Sabel et al., 2009 - Maternal Interferon Regulatory Factor 6 is required for the differentiation of primary superficial epithelia in Danio and Xenopus embryos. Developmental Biology   325(1):249-262 Full text @ Dev. Biol.

Fig. 1 Danio rerio irf6 expression by in situ hybridization. Lateral views, except as indicated, of D. rerio embryos fixed at the indicated stage and processed with an antisense irf6 probe, except B and inset in C. (A) A cleavage stage embryo, revealing high-level maternal expression. (B) A cleavage stage embryo, processed with an irf6 sense probe, revealing very little background staining. (C) Section at shield stage showing low-level expression in deep cells (DEL) and higher level expression in EVL and dorsal frontrunner cells (DFC). Inset, section of a shield stage embryo processed with a sense probe. (D) Diffuse expression throughout the embryo, with increased expression in the nasal and otic placodes (arrowheads). Head is to the left in panels D–F. (E) Decreasing diffuse expression, expression present in nasal and otic placodes and lateral line primordium (arrowhead). (F) Expression as in E but now including putative gut precursor cells (arrowhead). (G) Ventral view, showing expression in pharyngeal pouches (arrowhead). Expression is not detectable in skin at this stage (asterisk) (e, eye). H) Expression in pharyngeal pouches (arrowhead) and ear (asterisk). (I) Horizontal section, showing expression in oral epithelium (arrowhead). (J) Ventral view, expression in pharyngeal pouches (arrowheads). (e, eye).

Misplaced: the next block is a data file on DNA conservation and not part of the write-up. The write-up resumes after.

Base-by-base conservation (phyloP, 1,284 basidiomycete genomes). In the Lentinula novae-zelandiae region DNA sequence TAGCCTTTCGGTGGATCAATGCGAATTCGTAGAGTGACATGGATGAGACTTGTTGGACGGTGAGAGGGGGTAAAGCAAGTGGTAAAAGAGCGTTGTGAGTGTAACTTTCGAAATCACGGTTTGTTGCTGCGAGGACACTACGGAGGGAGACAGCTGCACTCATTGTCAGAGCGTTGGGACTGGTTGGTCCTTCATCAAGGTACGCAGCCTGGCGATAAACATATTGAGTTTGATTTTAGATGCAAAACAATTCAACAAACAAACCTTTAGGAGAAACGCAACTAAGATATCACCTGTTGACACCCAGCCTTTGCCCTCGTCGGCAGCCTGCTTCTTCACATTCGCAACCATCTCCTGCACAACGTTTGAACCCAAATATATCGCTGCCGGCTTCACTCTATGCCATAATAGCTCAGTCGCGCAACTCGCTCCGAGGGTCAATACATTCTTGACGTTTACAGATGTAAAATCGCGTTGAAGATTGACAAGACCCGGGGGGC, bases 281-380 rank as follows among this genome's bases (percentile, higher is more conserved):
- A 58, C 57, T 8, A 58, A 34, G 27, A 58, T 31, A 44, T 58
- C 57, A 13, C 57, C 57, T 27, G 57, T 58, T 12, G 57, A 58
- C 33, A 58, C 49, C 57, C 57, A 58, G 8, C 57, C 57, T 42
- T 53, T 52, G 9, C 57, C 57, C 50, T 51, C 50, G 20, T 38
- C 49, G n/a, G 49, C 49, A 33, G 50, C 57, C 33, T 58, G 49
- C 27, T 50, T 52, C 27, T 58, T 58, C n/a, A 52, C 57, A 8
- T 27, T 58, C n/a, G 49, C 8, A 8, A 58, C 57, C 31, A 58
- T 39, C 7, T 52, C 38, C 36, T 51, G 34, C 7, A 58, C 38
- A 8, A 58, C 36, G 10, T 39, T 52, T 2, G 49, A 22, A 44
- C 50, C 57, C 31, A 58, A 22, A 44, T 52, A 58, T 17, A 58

Fig. 2 In D. rerio, expression of a putative dominant negative Irf6 causes severe gastrulation defects and late defects in the pectoral fin and skin. (A) RT-PCR analysis of efficacy of splice blocker MO targeting D. rerio irf6. RNA was harvested from 22 hpf embryos that were either uninjected or injected at the single cell stage with 5 ng of irf6 exon 2/intron 2 MO. First strand cDNA was synthesized and PCR carried out with forward primer in exon 1 and reverse primer in exon 3, yielding, from uninjected embryos (un), a single band of expected size, and from MO-injected embryo a second, smaller band (arrowhead). The MO-dependent PCR product was excised and sequenced and found to reflect loss of the first coding exon, which encodes the first 60 amino acids, including half of the predicted DNA binding domain. In e2i2 MO injected embryos, a substantial fraction of irf6 mRNA, possibly corresponding to maternal stores, is spliced correctly (asterisk). - RT, negative control lacking reverse transcriptase (B) Western blot analysis of efficacy of MO targeting translation of Irf6. All lanes show lysates from 16 hpf embryos injected at the two-cell stage with in vitro transcribed irf6 RNA altered to include most of the 5′ UTR and to encode full length Irf6 with a carboxy-terminal Myc tag. -, embryos not injected with MO. AUG, RNA-injected embryos subsequently with 5 ng of irf6 AUG MO; 5′UTR, RNA-injected embryos subsequently with 5 ng of irf6 5′UTRb MO. In a similar Western blot experiment, embryos injected with 20 ng of a 5-base pair mismatch variant of the AUG MO were comparable to embryos not injected with MO (not shown). (C) Schematics of full-length Irf6 and the DNA binding domain variant, which contains the amino terminal 115 amino acids. IAD, Interferon Association Domain (Taniguchi et al., 2001). (D) Frames from a time-lapse video of a water-injected control, left, and an irf6DBD-injected embryo, right, taken at the indicated times. In the latter, thinning of the DEL is delayed (most obvious at the animal pole), as is vegetal migration of the DEL (white line, extent of DEL migration). Finally, when siblings are at about 80% epiboly (9 h), the irf6DBD-injected embryo ruptures near the animal pole. Arrowhead indicates first area of embryo rupture. Staging was analyzed in 10 embryos in three separate experiments with equivalent results. (E) Histogram showing percentage of embryos at 24 hpf of the indicated class that were normal (black), or dead (red), or with head and tail defects (grey). (F, G) Ventral views of 4 dpf embryos stained with alcian-green. (F) Uninjected embryo. (G) irf6DBD-injected embryos showing pharyngeal cartilage elements are present but smaller than normal and pectoral fins (arrowheads) are reduced. (H, I) Dorsal views of live, (H) uninjected embryo and, (I) irf6DBD-injected embryos at 4 dpf. The later shows blistered skin (arrows) and abnormal fins (arrowheads). (J–M) Lateral views of, (J, L) uninjected and, (K, M) irf6DBD-injected embryos at shield stage. (J, K) Embryos processed to reveal expression of zfk8, a marker of the EVL. In the irf6DBD-injected embryo, the vegetal limit of the EVL (arrowhead) is at the position appropriate for dome stage. (L, M) YSL nuclei labeled with sytox green, revealing that in, M) the irf6DBD-injected embryo vegetal migration of the YSL has stalled at dome stage.